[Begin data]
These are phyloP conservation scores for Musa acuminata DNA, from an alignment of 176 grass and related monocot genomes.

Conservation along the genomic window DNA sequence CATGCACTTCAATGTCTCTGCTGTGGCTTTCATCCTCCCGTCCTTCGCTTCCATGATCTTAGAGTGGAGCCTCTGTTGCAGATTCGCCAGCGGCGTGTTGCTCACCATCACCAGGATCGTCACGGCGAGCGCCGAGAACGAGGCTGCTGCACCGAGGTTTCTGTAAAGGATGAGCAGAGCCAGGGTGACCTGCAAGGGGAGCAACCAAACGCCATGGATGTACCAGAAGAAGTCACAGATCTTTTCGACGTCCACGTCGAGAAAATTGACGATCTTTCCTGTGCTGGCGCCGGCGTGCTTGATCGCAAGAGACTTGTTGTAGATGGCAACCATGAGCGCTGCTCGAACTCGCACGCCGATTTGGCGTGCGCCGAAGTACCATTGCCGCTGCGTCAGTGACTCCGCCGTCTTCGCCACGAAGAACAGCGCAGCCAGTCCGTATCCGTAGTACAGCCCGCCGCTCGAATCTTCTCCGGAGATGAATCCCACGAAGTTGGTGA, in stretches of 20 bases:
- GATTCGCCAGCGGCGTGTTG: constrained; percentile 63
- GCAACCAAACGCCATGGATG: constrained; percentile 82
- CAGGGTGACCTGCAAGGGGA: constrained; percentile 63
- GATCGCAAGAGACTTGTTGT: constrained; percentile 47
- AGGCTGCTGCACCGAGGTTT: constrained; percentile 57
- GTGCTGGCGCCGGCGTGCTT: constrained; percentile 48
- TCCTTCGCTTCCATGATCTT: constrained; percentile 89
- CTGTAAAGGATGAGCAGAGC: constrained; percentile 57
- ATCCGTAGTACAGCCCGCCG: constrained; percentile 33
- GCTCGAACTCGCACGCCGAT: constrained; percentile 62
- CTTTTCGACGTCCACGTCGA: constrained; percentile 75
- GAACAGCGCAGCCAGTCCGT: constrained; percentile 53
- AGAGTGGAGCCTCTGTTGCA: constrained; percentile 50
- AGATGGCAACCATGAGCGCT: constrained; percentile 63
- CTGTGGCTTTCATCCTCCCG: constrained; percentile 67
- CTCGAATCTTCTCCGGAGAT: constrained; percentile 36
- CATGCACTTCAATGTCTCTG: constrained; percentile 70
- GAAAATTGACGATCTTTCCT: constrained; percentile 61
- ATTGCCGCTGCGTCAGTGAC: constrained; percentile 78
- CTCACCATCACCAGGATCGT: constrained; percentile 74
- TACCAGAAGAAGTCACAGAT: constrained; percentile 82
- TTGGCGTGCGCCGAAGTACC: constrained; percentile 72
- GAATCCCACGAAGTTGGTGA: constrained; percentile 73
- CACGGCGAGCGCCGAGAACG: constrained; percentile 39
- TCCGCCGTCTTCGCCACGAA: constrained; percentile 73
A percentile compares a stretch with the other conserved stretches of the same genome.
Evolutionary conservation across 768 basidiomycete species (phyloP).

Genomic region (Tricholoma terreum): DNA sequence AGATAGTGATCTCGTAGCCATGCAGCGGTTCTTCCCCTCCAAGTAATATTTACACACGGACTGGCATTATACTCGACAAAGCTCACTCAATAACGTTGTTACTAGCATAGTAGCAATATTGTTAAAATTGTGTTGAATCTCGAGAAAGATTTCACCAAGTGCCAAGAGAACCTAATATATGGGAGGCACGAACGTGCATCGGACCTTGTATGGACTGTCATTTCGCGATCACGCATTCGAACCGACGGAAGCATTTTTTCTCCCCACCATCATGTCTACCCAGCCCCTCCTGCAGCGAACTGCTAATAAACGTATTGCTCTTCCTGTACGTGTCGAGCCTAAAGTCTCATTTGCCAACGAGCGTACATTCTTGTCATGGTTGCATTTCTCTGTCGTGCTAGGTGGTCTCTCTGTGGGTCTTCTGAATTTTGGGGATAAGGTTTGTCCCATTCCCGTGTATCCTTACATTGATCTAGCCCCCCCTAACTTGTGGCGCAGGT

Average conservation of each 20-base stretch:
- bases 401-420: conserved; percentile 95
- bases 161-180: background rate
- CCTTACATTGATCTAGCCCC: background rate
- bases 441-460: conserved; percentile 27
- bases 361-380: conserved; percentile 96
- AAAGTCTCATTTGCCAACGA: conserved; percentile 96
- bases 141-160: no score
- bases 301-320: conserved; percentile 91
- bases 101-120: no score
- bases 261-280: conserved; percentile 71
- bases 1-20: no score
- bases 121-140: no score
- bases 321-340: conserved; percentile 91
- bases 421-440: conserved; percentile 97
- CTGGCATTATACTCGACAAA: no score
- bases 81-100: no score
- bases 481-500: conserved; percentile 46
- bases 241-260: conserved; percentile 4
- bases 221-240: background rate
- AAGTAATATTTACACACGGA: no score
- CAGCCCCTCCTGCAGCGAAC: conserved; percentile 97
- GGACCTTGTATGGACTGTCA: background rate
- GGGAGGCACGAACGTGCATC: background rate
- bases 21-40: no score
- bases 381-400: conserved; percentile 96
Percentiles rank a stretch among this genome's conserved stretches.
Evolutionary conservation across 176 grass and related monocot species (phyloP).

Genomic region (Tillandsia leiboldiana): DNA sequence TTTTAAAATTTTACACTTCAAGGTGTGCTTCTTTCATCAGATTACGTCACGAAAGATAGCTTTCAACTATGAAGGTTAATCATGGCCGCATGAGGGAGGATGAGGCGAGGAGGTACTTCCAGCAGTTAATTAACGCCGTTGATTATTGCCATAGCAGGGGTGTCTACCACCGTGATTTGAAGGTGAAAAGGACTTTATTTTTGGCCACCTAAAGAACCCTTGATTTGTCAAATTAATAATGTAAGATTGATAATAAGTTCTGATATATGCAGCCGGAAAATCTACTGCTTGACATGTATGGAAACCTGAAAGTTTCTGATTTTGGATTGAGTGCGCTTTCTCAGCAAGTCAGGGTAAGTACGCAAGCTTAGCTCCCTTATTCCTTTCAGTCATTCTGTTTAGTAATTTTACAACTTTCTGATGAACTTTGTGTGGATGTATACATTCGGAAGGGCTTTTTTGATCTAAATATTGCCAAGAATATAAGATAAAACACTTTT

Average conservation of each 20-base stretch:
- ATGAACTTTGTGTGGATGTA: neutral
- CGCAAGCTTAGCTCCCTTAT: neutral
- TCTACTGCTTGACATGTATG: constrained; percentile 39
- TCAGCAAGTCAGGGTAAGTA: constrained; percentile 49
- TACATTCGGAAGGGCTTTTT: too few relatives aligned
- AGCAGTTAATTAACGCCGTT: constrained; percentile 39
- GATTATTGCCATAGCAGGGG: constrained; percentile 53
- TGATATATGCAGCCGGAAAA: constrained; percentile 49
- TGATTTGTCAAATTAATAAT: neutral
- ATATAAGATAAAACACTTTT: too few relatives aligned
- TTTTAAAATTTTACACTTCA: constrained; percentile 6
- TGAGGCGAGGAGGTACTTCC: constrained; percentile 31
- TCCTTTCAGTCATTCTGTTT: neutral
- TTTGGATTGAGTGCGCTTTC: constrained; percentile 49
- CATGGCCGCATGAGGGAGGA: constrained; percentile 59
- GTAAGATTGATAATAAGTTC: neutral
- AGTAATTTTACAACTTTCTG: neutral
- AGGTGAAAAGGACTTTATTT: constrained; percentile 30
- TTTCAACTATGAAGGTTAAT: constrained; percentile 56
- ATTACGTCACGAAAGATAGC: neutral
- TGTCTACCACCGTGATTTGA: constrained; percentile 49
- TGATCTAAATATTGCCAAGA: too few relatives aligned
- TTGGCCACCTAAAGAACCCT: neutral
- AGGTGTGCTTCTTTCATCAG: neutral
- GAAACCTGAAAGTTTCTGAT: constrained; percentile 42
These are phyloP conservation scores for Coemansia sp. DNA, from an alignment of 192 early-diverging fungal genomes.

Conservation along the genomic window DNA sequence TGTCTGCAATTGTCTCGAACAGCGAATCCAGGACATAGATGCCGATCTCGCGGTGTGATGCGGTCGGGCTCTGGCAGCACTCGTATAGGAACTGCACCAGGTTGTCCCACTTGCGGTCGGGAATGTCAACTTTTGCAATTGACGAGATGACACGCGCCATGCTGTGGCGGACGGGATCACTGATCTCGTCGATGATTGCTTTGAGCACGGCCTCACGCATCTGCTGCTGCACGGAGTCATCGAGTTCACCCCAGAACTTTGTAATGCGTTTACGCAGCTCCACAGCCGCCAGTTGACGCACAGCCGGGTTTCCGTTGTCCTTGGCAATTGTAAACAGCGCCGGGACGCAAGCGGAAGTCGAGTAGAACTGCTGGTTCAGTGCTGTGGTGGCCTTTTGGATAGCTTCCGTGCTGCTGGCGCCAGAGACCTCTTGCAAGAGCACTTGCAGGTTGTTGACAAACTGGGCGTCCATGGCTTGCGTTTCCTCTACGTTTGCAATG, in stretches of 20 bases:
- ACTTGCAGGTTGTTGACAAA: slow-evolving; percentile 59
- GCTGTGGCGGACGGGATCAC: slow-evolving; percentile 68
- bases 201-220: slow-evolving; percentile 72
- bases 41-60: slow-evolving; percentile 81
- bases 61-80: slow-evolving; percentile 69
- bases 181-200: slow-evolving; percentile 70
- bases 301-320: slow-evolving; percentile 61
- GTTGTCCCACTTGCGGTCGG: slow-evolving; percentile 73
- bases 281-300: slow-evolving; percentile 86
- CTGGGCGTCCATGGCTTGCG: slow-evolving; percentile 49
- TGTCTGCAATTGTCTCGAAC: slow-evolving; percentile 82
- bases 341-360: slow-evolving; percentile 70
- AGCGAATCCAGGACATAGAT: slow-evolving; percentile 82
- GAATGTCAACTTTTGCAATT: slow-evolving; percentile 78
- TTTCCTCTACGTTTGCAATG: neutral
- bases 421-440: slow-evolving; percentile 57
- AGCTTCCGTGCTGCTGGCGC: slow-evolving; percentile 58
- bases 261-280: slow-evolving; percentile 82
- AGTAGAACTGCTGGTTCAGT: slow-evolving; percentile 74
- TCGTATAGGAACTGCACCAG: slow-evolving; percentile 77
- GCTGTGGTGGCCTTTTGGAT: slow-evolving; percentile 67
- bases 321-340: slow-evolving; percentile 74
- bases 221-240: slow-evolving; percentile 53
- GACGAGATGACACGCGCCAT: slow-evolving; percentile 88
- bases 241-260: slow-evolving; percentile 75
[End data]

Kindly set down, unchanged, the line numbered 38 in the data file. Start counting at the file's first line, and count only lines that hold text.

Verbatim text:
- bases 141-160: no score